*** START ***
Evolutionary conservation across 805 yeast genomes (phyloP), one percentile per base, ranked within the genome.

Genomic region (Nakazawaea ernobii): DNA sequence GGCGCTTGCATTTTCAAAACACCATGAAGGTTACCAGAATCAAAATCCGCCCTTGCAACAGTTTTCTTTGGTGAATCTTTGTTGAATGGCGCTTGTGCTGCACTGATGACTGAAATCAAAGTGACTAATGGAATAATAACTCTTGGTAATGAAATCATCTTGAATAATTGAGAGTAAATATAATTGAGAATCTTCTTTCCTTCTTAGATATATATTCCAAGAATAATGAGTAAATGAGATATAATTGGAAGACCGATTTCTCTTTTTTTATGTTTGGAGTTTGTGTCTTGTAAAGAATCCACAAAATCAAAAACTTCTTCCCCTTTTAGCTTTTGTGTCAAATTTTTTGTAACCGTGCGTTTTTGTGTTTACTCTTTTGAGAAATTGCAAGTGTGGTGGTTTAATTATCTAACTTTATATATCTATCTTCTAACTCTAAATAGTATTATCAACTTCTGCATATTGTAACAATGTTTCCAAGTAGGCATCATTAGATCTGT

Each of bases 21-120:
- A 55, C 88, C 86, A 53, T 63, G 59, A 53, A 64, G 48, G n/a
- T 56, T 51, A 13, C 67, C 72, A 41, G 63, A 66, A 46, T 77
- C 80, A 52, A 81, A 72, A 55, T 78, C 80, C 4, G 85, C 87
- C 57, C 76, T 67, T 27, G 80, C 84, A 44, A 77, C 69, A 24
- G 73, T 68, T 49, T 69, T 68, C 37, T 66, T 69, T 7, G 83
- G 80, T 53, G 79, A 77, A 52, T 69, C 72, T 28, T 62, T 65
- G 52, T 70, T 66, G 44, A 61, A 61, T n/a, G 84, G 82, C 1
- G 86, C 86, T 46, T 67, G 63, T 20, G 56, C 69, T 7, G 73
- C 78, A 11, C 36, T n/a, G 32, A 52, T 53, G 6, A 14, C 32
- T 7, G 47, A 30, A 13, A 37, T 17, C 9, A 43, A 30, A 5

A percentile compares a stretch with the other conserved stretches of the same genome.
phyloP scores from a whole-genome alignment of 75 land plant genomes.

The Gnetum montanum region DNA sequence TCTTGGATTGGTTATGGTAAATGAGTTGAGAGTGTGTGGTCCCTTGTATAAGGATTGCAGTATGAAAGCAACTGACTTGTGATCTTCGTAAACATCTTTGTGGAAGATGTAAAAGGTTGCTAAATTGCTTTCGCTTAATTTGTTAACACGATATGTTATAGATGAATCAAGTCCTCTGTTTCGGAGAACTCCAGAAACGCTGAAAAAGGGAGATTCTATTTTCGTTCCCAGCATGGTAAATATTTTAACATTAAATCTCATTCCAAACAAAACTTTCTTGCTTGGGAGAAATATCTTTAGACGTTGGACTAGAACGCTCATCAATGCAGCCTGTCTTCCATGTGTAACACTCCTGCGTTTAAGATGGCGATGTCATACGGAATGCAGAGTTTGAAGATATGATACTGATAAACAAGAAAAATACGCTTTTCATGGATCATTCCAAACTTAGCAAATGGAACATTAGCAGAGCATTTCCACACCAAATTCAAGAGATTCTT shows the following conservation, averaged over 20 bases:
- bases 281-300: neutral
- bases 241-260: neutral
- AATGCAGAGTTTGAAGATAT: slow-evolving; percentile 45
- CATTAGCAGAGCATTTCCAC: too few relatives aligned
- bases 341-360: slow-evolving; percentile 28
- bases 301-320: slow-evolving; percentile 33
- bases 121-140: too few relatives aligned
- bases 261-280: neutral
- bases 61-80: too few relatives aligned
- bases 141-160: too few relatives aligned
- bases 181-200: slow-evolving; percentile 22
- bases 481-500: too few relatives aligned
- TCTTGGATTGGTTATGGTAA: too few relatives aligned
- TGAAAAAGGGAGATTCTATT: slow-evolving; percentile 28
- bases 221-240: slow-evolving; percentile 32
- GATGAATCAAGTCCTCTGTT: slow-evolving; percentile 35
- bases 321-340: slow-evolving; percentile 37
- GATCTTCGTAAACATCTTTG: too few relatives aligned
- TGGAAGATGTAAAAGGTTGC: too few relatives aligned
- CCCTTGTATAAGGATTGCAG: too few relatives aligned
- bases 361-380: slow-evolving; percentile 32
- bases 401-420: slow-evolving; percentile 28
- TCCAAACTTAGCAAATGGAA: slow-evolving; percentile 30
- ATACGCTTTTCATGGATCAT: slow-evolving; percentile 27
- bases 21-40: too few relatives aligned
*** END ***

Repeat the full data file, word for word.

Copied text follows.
Evolutionary conservation across 805 yeast genomes (phyloP), one percentile per base, ranked within the genome.

Genomic region (Nakazawaea ernobii): DNA sequence GGCGCTTGCATTTTCAAAACACCATGAAGGTTACCAGAATCAAAATCCGCCCTTGCAACAGTTTTCTTTGGTGAATCTTTGTTGAATGGCGCTTGTGCTGCACTGATGACTGAAATCAAAGTGACTAATGGAATAATAACTCTTGGTAATGAAATCATCTTGAATAATTGAGAGTAAATATAATTGAGAATCTTCTTTCCTTCTTAGATATATATTCCAAGAATAATGAGTAAATGAGATATAATTGGAAGACCGATTTCTCTTTTTTTATGTTTGGAGTTTGTGTCTTGTAAAGAATCCACAAAATCAAAAACTTCTTCCCCTTTTAGCTTTTGTGTCAAATTTTTTGTAACCGTGCGTTTTTGTGTTTACTCTTTTGAGAAATTGCAAGTGTGGTGGTTTAATTATCTAACTTTATATATCTATCTTCTAACTCTAAATAGTATTATCAACTTCTGCATATTGTAACAATGTTTCCAAGTAGGCATCATTAGATCTGT

Each of bases 21-120:
- A 55, C 88, C 86, A 53, T 63, G 59, A 53, A 64, G 48, G n/a
- T 56, T 51, A 13, C 67, C 72, A 41, G 63, A 66, A 46, T 77
- C 80, A 52, A 81, A 72, A 55, T 78, C 80, C 4, G 85, C 87
- C 57, C 76, T 67, T 27, G 80, C 84, A 44, A 77, C 69, A 24
- G 73, T 68, T 49, T 69, T 68, C 37, T 66, T 69, T 7, G 83
- G 80, T 53, G 79, A 77, A 52, T 69, C 72, T 28, T 62, T 65
- G 52, T 70, T 66, G 44, A 61, A 61, T n/a, G 84, G 82, C 1
- G 86, C 86, T 46, T 67, G 63, T 20, G 56, C 69, T 7, G 73
- C 78, A 11, C 36, T n/a, G 32, A 52, T 53, G 6, A 14, C 32
- T 7, G 47, A 30, A 13, A 37, T 17, C 9, A 43, A 30, A 5

A percentile compares a stretch with the other conserved stretches of the same genome.
phyloP scores from a whole-genome alignment of 75 land plant genomes.

The Gnetum montanum region DNA sequence TCTTGGATTGGTTATGGTAAATGAGTTGAGAGTGTGTGGTCCCTTGTATAAGGATTGCAGTATGAAAGCAACTGACTTGTGATCTTCGTAAACATCTTTGTGGAAGATGTAAAAGGTTGCTAAATTGCTTTCGCTTAATTTGTTAACACGATATGTTATAGATGAATCAAGTCCTCTGTTTCGGAGAACTCCAGAAACGCTGAAAAAGGGAGATTCTATTTTCGTTCCCAGCATGGTAAATATTTTAACATTAAATCTCATTCCAAACAAAACTTTCTTGCTTGGGAGAAATATCTTTAGACGTTGGACTAGAACGCTCATCAATGCAGCCTGTCTTCCATGTGTAACACTCCTGCGTTTAAGATGGCGATGTCATACGGAATGCAGAGTTTGAAGATATGATACTGATAAACAAGAAAAATACGCTTTTCATGGATCATTCCAAACTTAGCAAATGGAACATTAGCAGAGCATTTCCACACCAAATTCAAGAGATTCTT shows the following conservation, averaged over 20 bases:
- bases 281-300: neutral
- bases 241-260: neutral
- AATGCAGAGTTTGAAGATAT: slow-evolving; percentile 45
- CATTAGCAGAGCATTTCCAC: too few relatives aligned
- bases 341-360: slow-evolving; percentile 28
- bases 301-320: slow-evolving; percentile 33
- bases 121-140: too few relatives aligned
- bases 261-280: neutral
- bases 61-80: too few relatives aligned
- bases 141-160: too few relatives aligned
- bases 181-200: slow-evolving; percentile 22
- bases 481-500: too few relatives aligned
- TCTTGGATTGGTTATGGTAA: too few relatives aligned
- TGAAAAAGGGAGATTCTATT: slow-evolving; percentile 28
- bases 221-240: slow-evolving; percentile 32
- GATGAATCAAGTCCTCTGTT: slow-evolving; percentile 35
- bases 321-340: slow-evolving; percentile 37
- GATCTTCGTAAACATCTTTG: too few relatives aligned
- TGGAAGATGTAAAAGGTTGC: too few relatives aligned
- CCCTTGTATAAGGATTGCAG: too few relatives aligned
- bases 361-380: slow-evolving; percentile 32
- bases 401-420: slow-evolving; percentile 28
- TCCAAACTTAGCAAATGGAA: slow-evolving; percentile 30
- ATACGCTTTTCATGGATCAT: slow-evolving; percentile 27
- bases 21-40: too few relatives aligned